Framework for Dredged Material Management
2.3 Transportation of Dredged Material
Transportation methods generally used to move dredged material include the
following: pipelines, barges or scows, and hopper dredges. Pipeline transport is the
method most commonly associated with cutterhead, dustpan, and other hydraulic
dredges. Dredged material may be directly transported by hydraulic dredges through
pipelines for distances of up to several miles, depending on a number of conditions.
Longer pipeline pumping distances are feasible with the addition of booster pumps, but
the cost of transport greatly increases. Barges and scows, used in conjunction with
mechanical dredges, have been one of the most widely used methods of transporting large
quantities of dredged material over long distances. Hopper dredges are capable of
transporting the material for long distances in a self-contained hopper. Hopper dredges
normally discharge the material from the bottom of the vessel by opening the hopper
doors; however, some hopper dredges are equipped to pump out the material from the
hopper much like a hydraulic pipeline dredge.
2.4 Placement or Disposal Operations
Selection of proper dredging and transport equipment and techniques must be
compatible with disposal site and management requirements. Three major alternatives are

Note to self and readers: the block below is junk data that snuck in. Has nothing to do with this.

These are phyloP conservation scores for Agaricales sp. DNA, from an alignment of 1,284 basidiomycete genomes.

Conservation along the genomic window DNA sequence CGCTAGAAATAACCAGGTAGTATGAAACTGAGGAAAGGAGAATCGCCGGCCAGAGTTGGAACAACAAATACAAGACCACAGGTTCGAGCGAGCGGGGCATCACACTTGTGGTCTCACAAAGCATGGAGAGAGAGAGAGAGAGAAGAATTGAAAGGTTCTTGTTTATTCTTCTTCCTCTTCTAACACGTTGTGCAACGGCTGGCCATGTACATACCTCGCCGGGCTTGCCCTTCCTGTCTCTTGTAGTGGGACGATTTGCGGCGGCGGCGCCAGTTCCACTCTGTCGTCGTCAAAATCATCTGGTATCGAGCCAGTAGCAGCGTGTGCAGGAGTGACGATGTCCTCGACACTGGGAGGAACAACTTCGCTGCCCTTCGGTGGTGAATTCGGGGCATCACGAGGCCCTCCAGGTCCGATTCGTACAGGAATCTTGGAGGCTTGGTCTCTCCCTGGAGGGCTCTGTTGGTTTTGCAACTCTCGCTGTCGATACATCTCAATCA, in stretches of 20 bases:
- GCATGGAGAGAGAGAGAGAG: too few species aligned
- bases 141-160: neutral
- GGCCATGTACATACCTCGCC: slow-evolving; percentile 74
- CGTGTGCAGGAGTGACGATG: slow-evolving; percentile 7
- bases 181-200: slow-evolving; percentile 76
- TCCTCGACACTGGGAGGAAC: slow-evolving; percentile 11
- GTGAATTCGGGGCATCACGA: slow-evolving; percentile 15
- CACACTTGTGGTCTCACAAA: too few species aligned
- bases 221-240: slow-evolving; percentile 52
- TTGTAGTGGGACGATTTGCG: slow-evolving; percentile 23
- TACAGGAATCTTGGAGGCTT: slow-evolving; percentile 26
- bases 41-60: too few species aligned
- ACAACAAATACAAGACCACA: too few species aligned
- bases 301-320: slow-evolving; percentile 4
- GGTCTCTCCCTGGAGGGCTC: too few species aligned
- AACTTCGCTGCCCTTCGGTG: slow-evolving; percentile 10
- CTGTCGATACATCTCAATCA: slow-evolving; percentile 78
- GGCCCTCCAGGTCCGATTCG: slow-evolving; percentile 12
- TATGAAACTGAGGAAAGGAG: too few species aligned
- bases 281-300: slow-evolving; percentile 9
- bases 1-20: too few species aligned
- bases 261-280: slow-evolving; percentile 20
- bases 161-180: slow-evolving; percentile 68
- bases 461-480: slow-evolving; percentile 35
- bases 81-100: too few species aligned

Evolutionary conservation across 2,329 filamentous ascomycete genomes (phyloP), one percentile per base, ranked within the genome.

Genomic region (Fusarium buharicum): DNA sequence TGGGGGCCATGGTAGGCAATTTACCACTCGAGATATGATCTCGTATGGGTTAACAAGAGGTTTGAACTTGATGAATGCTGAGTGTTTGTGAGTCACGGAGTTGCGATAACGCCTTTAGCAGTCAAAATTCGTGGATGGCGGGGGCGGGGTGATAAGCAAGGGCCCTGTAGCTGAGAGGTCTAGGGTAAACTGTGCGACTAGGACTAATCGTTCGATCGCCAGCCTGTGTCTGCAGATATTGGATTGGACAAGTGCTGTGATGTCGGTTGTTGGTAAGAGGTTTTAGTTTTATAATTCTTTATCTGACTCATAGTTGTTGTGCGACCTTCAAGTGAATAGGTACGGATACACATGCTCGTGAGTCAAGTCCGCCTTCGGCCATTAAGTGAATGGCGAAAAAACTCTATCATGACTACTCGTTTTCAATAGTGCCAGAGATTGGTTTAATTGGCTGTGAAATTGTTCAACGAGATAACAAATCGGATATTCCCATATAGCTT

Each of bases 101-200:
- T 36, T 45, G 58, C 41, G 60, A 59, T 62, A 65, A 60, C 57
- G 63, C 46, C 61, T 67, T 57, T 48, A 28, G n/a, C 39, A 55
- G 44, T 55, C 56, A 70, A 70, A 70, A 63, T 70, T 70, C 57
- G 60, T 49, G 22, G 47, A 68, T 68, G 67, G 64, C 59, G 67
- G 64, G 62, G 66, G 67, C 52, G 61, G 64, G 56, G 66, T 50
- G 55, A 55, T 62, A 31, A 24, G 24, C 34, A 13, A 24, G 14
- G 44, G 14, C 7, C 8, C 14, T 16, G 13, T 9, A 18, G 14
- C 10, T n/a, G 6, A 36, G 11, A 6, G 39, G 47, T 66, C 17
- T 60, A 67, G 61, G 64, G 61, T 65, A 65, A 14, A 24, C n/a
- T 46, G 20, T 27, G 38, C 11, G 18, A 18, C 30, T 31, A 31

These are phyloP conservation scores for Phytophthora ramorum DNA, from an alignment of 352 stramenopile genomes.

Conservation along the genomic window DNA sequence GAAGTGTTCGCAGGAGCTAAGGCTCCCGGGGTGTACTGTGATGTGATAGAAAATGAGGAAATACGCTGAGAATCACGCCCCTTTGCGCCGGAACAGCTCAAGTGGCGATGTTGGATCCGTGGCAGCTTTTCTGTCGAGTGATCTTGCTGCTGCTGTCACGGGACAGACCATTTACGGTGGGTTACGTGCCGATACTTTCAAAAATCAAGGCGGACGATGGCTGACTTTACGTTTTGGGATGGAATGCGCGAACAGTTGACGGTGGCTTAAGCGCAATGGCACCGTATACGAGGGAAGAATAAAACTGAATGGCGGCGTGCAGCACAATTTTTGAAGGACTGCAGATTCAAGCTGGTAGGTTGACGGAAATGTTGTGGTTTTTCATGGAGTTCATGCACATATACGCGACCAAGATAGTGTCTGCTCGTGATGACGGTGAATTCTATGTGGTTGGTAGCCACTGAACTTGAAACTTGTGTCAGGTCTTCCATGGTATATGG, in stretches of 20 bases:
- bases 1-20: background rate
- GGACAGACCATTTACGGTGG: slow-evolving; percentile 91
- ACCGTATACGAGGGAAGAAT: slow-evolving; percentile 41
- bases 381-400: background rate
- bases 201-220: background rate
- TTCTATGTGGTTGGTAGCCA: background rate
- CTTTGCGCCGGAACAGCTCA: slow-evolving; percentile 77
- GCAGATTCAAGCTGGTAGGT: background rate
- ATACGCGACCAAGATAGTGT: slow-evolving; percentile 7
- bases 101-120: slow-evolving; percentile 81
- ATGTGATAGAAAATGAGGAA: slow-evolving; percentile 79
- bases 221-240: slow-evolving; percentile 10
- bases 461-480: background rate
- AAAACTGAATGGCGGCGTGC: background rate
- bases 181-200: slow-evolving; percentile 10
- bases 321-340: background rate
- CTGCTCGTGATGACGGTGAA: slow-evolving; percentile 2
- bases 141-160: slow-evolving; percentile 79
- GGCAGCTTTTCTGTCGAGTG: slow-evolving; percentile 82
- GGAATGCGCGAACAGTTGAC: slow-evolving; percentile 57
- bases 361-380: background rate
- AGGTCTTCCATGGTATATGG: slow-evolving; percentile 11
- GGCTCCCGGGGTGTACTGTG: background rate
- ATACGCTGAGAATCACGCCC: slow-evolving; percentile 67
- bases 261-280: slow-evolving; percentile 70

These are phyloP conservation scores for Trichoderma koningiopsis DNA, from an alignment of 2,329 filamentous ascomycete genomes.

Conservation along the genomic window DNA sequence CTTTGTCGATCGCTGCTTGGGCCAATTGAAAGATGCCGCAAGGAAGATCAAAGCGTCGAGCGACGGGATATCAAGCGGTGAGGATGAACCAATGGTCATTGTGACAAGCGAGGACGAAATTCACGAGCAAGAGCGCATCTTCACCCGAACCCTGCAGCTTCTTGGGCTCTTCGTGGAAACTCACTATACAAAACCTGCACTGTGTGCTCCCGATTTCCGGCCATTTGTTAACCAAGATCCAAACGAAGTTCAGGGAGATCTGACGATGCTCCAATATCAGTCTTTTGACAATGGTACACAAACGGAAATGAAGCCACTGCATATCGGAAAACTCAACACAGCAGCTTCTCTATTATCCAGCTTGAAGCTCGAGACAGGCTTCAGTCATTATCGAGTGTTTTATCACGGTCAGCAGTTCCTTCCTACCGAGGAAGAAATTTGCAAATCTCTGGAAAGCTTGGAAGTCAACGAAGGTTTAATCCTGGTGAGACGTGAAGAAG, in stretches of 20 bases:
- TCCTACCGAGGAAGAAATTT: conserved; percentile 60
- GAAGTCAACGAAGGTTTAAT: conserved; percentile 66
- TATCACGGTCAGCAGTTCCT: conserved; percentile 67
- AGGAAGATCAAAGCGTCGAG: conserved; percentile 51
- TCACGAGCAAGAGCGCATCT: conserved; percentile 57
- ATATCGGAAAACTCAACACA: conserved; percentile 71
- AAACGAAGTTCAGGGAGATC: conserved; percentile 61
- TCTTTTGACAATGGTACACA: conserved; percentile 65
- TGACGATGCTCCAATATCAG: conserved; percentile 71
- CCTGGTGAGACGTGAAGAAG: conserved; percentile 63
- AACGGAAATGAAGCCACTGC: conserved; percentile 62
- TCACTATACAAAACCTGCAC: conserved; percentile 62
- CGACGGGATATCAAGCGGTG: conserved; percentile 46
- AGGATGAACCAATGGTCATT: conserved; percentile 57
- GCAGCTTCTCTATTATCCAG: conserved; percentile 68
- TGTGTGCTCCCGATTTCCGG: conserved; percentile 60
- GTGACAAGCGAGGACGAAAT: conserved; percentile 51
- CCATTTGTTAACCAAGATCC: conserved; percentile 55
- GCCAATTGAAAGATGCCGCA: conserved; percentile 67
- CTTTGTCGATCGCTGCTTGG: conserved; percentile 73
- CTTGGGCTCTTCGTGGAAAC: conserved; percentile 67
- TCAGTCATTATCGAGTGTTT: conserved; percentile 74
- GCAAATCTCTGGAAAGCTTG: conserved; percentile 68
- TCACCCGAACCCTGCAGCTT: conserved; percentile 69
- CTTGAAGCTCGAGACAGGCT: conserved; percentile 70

Each of the major alternatives involves its own set of unique considerations, and selection
of a management alternative should be made based on environmental, technical, and
2.4.1 Description of Open-Water Disposal
Open-water disposal is the placement of dredged material in rivers, lakes,
estuaries, or oceans via pipeline or release from hopper dredges or barges. Such disposal
may also involve appropriate management actions or controls such as capping. The
potential for environmental impacts is affected by the physical behavior of the open-
water discharge. Physical behavior is dependent on the type of dredging and disposal
operation used, the nature of the material (physical characteristics), and the
hydrodynamics of the disposal site.
Dredged material can be placed in open-water sites using direct pipeline
discharge, direct mechanical placement, or release from hopper dredges or scows. A
conceptual illustration of open-water disposal using the most common placement
techniques is shown in Figure 2-2.